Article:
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Fishing report from James W. in St. Marys, Georgia Book a trip with Captain James here.

Fishing report from Robbie B. in Jacksonville, Florida Book a trip with Captain Robbie here.

Fishing report from Dave S. in Jacksonville, Florida Book a trip with Captain Dave here.

Fishing report from Robbie B. in Jacksonville, Florida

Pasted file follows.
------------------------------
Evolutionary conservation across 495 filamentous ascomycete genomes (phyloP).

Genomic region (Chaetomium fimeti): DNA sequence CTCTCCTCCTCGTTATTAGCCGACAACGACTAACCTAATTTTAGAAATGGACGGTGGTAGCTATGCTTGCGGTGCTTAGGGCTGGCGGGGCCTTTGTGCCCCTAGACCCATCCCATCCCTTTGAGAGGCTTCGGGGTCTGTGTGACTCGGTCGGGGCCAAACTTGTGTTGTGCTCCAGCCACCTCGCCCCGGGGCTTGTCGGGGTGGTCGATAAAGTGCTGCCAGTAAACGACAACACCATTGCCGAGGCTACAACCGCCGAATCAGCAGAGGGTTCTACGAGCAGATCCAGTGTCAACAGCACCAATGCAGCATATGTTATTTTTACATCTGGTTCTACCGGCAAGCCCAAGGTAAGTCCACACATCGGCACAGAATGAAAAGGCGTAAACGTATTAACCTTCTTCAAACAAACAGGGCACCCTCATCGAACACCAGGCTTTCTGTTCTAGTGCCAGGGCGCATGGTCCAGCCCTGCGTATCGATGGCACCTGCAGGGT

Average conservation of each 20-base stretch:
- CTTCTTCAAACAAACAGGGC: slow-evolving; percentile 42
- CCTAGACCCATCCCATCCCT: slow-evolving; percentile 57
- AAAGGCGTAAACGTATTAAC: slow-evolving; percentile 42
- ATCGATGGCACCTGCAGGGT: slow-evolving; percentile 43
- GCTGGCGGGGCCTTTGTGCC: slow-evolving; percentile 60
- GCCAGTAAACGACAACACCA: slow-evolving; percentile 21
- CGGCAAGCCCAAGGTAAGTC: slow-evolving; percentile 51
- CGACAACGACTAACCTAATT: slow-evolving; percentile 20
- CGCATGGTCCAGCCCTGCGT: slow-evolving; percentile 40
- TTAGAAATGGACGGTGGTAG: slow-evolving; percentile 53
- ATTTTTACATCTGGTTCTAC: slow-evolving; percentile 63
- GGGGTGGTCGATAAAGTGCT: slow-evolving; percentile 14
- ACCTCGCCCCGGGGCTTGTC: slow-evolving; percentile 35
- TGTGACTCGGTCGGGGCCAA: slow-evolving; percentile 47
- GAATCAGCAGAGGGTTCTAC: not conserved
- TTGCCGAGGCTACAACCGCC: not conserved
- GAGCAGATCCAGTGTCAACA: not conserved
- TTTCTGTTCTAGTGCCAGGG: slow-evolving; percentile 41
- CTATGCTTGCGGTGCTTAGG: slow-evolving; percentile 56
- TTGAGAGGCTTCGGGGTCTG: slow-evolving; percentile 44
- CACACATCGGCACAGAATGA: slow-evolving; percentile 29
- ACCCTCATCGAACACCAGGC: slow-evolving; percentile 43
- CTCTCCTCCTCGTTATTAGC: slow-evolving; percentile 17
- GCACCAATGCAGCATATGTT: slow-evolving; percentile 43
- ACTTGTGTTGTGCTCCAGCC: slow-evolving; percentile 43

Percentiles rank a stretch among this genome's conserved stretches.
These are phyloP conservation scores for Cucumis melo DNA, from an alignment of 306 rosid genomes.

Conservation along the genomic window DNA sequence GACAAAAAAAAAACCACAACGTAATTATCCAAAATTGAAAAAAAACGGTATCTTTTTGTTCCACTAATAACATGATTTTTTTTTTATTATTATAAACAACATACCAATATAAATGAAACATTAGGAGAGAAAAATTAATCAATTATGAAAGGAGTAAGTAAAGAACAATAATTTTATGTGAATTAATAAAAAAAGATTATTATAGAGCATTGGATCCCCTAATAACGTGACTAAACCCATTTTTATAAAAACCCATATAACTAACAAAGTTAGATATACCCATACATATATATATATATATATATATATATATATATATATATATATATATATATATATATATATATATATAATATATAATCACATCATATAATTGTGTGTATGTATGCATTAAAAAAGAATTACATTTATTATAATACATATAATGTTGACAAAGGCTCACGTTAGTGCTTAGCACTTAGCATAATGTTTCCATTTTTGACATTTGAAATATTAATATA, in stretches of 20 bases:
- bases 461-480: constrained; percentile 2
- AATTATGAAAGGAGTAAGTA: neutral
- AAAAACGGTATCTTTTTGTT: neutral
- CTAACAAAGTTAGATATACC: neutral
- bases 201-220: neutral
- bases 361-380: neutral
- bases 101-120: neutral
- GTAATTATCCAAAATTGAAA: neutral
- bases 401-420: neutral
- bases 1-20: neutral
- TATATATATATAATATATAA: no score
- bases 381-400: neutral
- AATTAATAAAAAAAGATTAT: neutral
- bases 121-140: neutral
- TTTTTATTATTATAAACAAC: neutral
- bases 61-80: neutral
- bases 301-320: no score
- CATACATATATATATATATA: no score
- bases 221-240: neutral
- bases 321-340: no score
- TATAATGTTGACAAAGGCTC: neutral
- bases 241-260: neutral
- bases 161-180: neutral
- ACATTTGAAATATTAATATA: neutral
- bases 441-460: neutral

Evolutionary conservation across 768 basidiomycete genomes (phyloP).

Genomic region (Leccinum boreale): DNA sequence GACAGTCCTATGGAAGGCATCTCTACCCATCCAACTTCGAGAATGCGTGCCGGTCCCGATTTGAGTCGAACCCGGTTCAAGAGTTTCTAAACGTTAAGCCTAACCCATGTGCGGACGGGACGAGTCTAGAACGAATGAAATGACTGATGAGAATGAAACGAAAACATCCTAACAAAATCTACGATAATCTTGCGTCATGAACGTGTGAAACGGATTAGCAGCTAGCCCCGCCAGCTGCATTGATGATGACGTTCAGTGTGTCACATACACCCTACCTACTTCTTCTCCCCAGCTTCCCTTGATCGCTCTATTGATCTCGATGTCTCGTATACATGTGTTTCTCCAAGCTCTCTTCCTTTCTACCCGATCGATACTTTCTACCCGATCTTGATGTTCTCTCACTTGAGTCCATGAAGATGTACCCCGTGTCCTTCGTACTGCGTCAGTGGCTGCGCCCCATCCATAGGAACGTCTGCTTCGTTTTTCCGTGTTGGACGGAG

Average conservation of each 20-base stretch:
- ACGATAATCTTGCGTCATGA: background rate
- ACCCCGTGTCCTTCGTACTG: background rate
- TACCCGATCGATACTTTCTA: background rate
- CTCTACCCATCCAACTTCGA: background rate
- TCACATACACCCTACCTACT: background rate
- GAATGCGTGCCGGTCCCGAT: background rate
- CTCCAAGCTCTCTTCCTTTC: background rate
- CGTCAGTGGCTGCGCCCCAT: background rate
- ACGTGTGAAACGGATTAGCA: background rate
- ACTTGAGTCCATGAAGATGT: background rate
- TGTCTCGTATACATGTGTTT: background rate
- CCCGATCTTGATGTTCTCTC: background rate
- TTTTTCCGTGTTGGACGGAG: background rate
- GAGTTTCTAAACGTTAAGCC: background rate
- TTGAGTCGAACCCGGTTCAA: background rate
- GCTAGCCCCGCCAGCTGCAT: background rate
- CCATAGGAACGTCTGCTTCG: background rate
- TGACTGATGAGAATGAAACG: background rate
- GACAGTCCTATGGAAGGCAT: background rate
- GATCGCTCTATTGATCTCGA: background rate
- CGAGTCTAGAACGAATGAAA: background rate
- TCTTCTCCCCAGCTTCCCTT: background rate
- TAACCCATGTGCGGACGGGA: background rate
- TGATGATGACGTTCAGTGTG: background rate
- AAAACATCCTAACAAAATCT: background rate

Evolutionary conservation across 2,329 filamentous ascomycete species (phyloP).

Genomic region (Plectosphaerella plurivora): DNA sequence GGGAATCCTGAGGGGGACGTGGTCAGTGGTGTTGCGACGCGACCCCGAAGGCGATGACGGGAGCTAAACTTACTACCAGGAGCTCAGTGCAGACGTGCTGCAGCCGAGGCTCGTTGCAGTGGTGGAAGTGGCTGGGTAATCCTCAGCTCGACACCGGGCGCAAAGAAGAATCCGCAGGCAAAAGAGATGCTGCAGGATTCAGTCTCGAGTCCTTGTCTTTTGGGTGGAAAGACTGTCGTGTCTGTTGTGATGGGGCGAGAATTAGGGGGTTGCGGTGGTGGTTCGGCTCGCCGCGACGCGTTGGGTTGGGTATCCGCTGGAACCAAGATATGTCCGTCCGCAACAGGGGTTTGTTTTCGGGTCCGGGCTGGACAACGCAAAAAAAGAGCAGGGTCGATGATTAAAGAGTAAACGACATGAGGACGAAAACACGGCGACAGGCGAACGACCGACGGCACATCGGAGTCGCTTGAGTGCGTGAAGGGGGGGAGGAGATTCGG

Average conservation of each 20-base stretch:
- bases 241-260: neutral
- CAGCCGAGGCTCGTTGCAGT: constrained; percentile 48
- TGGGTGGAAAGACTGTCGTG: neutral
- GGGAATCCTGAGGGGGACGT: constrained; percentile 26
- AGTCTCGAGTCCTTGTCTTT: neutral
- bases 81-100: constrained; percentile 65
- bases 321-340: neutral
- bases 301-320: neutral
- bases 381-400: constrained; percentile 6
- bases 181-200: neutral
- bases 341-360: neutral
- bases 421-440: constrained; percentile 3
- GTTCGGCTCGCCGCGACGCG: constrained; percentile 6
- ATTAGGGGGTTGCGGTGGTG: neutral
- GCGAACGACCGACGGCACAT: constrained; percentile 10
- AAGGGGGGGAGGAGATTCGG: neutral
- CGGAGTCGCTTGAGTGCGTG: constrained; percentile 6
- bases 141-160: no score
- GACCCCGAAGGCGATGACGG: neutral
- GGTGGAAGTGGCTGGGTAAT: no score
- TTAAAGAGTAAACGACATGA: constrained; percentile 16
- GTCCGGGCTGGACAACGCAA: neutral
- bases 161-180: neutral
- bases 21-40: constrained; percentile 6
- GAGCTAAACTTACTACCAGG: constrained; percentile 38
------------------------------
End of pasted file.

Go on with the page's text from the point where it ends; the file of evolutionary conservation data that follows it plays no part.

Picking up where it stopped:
Fishing report from Jason G. in Wrightsville Beach, North Carolina Book a trip with Captain Jason here.

Fishing report from Jason G. in Wrightsville Beach, North Carolina Book a trip with Captain Jason here.

Fishing report from James W. in St. Marys, Georgia Book a trip with Captain James here.

    Bottom Fishing is hot right now when the weather let's us go.

Fishing report from Ron F. in Clearwater, Florida